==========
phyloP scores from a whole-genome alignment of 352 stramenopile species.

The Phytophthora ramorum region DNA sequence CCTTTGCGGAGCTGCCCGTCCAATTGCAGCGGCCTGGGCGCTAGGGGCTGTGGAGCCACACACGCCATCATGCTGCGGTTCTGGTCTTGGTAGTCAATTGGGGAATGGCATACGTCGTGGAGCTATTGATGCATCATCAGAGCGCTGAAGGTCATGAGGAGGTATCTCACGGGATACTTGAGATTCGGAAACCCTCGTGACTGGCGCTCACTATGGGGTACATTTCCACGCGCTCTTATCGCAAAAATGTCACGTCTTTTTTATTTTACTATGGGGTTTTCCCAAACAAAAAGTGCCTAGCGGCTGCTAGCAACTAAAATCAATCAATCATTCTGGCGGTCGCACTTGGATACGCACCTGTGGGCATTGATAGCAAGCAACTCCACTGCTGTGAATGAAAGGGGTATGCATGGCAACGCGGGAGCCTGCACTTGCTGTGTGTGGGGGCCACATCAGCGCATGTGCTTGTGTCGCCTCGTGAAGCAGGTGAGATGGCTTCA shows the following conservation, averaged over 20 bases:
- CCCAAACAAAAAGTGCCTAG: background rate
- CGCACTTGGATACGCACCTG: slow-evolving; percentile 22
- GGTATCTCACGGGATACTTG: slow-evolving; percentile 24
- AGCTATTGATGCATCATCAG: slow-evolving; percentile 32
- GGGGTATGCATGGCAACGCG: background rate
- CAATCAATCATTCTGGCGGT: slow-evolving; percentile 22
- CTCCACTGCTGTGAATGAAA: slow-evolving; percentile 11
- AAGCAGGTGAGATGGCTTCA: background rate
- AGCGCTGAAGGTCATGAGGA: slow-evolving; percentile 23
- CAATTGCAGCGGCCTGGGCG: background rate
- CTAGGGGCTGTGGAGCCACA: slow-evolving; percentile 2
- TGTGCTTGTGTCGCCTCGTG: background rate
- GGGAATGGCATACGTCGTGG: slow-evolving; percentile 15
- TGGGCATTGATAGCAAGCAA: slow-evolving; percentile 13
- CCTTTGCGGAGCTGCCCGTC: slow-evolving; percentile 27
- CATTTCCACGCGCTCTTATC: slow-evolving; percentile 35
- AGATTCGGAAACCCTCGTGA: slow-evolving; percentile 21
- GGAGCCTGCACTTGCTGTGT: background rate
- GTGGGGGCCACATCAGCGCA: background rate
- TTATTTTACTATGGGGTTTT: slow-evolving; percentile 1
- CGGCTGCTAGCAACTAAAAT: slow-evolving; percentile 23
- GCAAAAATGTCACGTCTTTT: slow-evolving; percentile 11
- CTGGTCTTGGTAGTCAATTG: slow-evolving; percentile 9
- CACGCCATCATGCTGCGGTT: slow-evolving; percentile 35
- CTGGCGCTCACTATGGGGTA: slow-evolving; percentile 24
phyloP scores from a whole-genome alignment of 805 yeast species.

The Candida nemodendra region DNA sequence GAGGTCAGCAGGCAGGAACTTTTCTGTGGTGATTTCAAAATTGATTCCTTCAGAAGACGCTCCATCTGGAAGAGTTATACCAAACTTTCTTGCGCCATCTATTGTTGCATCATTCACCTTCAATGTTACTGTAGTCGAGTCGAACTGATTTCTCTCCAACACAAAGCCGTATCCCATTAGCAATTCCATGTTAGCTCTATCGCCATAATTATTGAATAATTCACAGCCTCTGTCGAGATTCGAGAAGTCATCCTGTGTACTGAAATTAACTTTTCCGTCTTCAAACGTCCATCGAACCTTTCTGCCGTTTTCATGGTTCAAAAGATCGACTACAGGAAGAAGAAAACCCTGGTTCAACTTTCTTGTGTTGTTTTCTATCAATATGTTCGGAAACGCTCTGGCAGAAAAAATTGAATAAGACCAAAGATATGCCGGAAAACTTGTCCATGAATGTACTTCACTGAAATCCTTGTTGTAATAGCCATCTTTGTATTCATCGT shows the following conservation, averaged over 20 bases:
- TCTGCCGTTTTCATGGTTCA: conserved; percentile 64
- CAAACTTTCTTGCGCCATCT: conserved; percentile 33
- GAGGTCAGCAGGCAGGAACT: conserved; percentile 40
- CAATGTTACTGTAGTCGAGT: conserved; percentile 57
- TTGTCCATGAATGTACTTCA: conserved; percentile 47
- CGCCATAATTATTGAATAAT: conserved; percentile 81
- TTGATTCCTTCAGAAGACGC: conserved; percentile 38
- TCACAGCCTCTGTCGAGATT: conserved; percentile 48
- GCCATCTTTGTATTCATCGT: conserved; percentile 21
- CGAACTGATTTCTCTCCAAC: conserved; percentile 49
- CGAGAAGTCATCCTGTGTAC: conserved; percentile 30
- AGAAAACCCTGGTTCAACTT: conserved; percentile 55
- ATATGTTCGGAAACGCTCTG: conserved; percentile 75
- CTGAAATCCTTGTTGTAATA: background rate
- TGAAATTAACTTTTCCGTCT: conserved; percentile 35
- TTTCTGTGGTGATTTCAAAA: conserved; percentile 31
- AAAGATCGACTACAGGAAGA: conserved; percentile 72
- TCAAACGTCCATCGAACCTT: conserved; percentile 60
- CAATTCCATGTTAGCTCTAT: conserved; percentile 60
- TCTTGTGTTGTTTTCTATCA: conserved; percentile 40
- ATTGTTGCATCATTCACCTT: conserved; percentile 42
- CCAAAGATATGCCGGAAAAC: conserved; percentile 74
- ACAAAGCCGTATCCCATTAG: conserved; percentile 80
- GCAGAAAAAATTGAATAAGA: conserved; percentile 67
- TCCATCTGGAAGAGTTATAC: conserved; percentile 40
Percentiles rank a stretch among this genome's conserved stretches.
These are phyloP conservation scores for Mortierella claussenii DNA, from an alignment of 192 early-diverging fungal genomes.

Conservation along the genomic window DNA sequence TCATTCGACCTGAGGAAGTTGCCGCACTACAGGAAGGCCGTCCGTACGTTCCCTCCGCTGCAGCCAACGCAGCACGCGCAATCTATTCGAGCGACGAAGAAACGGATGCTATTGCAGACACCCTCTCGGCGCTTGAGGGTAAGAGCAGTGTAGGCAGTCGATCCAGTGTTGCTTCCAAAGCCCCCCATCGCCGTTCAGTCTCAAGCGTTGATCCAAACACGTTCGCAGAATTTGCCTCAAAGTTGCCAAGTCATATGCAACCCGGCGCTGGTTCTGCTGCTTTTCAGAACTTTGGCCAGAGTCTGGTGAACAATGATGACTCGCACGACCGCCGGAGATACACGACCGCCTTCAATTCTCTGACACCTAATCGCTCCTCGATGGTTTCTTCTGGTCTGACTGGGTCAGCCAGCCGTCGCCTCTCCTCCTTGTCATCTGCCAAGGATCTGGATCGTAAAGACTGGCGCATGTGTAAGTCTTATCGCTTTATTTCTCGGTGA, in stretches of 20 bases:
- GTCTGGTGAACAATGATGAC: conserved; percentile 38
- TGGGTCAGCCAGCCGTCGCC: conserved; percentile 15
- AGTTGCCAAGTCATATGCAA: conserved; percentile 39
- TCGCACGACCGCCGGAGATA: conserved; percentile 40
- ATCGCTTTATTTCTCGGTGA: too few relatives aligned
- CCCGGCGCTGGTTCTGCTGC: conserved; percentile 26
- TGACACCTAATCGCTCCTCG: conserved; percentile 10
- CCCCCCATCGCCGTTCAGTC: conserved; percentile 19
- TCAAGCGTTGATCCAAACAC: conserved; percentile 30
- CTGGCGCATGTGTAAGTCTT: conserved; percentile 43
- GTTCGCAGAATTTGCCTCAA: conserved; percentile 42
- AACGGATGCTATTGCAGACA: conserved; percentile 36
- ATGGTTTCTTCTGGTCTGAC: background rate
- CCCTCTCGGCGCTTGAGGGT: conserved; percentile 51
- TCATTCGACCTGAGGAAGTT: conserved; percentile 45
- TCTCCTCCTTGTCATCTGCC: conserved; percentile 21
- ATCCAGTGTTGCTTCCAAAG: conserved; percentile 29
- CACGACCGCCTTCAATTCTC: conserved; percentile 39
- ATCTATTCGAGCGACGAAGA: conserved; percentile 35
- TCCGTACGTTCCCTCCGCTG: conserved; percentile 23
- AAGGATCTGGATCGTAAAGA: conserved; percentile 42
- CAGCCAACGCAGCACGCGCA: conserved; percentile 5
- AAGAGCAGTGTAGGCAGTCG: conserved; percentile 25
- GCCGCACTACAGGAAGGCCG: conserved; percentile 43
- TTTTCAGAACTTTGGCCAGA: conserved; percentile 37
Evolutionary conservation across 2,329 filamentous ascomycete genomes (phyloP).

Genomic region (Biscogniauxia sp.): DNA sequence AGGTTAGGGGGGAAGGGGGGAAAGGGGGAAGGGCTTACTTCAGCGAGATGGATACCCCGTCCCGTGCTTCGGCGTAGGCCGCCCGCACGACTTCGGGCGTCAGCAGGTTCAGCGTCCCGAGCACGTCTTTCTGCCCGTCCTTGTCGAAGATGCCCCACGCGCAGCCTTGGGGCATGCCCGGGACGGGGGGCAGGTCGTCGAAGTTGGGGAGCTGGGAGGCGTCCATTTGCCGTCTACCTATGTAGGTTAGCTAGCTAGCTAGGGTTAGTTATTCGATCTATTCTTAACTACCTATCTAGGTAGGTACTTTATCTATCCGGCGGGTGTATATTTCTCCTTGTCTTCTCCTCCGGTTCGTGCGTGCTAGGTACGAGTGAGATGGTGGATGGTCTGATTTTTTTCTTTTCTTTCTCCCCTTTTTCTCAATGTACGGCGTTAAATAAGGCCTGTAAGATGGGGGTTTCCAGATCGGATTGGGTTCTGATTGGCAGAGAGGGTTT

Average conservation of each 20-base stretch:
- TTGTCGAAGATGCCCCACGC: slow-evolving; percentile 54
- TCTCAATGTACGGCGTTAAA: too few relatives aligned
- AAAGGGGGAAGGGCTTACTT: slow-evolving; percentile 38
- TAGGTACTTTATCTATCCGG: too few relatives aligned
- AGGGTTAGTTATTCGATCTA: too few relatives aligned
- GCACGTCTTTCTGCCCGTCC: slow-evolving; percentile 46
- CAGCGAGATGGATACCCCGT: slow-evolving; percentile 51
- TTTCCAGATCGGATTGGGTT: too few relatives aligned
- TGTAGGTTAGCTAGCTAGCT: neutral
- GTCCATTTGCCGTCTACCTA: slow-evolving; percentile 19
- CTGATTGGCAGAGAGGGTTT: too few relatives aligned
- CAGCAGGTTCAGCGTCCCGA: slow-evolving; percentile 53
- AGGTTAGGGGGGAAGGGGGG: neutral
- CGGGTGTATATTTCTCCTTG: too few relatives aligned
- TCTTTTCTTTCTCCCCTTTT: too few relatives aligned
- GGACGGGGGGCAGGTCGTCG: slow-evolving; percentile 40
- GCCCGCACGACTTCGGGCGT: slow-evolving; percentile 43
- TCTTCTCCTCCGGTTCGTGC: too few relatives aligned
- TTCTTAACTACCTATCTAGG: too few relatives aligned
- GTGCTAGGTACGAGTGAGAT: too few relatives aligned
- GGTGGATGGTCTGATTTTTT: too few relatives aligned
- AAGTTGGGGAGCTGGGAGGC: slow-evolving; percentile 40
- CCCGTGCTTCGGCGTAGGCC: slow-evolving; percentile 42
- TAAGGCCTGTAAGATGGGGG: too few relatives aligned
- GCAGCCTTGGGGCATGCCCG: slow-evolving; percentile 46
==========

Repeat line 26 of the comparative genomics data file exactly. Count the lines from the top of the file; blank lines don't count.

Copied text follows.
- CACGCCATCATGCTGCGGTT: slow-evolving; percentile 35